Miso’s Treats

Based in Katoomba, Miso’s Treats are all natural, dehydrated dog treats that are low in fat with no added salt, sugar or preservatives. Only the best quality ingredients are used, with a preference for Australian, free-range and organic products whenever possible. Miso’s Treats contain at least 45% vegetables so they’re very healthy and many have no grains or dairy and so are suitable for dogs with allergy issues.

Miso’s Treats also offers dehydrated single ingredient treats like Grass Fed Beef Strips and Free Range Chicken Jerky, and dehydrated fruit and vegetables that dogs love such as Sweet Potato, Carrots, Apples and Pears.

“Miso” (above) and “Rosie” (top) photos by Paul Watkins.

facebook.com/Miso’sTreats

The Dog Baker

Sue Barclay, chief baker at The Dog Baker – a boutique Blue Mountains business – admits that prior to starting The Dog Baker she paid little attention to the ingredients in popular commercial dog treats. But when she finally did, it proved a scary read. “The ingredients included excessive amounts of salt, additive numbers (a very long list), sugar and generic references to unspecified meat products,” says Sue.  “No wonder my dogs were always gasping for a drink after feeding them treats. It seemed we had been inadvertently overdosing them on salt and other unknown additives.”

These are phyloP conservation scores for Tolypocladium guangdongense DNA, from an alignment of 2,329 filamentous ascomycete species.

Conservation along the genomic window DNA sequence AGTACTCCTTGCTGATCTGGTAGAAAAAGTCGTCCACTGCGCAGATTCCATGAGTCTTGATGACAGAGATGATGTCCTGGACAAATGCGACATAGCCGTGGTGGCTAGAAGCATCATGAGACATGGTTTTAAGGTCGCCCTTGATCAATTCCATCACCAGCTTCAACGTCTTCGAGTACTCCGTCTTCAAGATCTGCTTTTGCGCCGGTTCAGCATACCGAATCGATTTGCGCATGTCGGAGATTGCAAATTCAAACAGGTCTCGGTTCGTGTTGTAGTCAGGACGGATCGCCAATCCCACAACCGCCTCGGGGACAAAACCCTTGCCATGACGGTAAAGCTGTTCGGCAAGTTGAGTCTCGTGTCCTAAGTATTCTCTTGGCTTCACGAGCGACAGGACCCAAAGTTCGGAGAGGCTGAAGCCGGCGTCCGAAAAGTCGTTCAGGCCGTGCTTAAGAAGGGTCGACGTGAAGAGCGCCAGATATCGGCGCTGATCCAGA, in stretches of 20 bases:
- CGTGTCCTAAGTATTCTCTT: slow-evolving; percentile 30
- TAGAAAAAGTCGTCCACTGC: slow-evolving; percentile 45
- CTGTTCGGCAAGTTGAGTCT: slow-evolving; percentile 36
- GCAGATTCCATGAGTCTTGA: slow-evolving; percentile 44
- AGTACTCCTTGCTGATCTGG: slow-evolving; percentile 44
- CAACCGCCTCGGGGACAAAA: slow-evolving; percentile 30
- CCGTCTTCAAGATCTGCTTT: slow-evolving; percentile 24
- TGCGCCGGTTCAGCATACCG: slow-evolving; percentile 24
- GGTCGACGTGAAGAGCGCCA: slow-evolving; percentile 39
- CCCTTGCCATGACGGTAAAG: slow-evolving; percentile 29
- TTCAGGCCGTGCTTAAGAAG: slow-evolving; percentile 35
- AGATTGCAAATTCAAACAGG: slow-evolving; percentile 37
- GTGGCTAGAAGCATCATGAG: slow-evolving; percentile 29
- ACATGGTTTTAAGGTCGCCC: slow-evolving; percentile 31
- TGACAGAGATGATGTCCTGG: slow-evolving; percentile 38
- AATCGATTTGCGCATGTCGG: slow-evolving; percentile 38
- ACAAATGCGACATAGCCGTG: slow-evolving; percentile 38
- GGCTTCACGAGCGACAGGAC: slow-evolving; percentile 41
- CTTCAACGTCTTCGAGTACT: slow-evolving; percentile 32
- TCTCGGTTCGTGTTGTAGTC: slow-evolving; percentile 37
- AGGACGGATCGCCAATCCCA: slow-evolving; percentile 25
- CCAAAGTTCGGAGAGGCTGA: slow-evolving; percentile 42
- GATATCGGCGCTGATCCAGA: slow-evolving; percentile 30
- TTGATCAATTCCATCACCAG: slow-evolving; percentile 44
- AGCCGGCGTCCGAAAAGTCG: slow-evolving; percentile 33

Sue realised the only way to ensure her dogs ate healthy treats was to make them herself. And so, after numerous experimental batches and lots of taste testing by her dogs, neighbourhood and friends’ dogs, and even a hungry teenage son, The Dog Baker was born. Using natural human-grade ingredients The Dog Baker treat range includes Apple Cheese Buckwheat biscuits, Banana Peanut Butter Carob bones and Sardine, Mint & Parsley paws.

dogbaker.com.au

The scoop on poop

If aliens chose to observe human behaviour through the lens of an off-leash dog park they would probably assume that dogs were the superior race. They’ve trained us well, our furry, four-legged friends, as we dutifully follow them around picking up after them. Aliens might also wonder why we are using environmentally damaging plastic bags to scoop the poop when there are much better eco-friendly alternatives.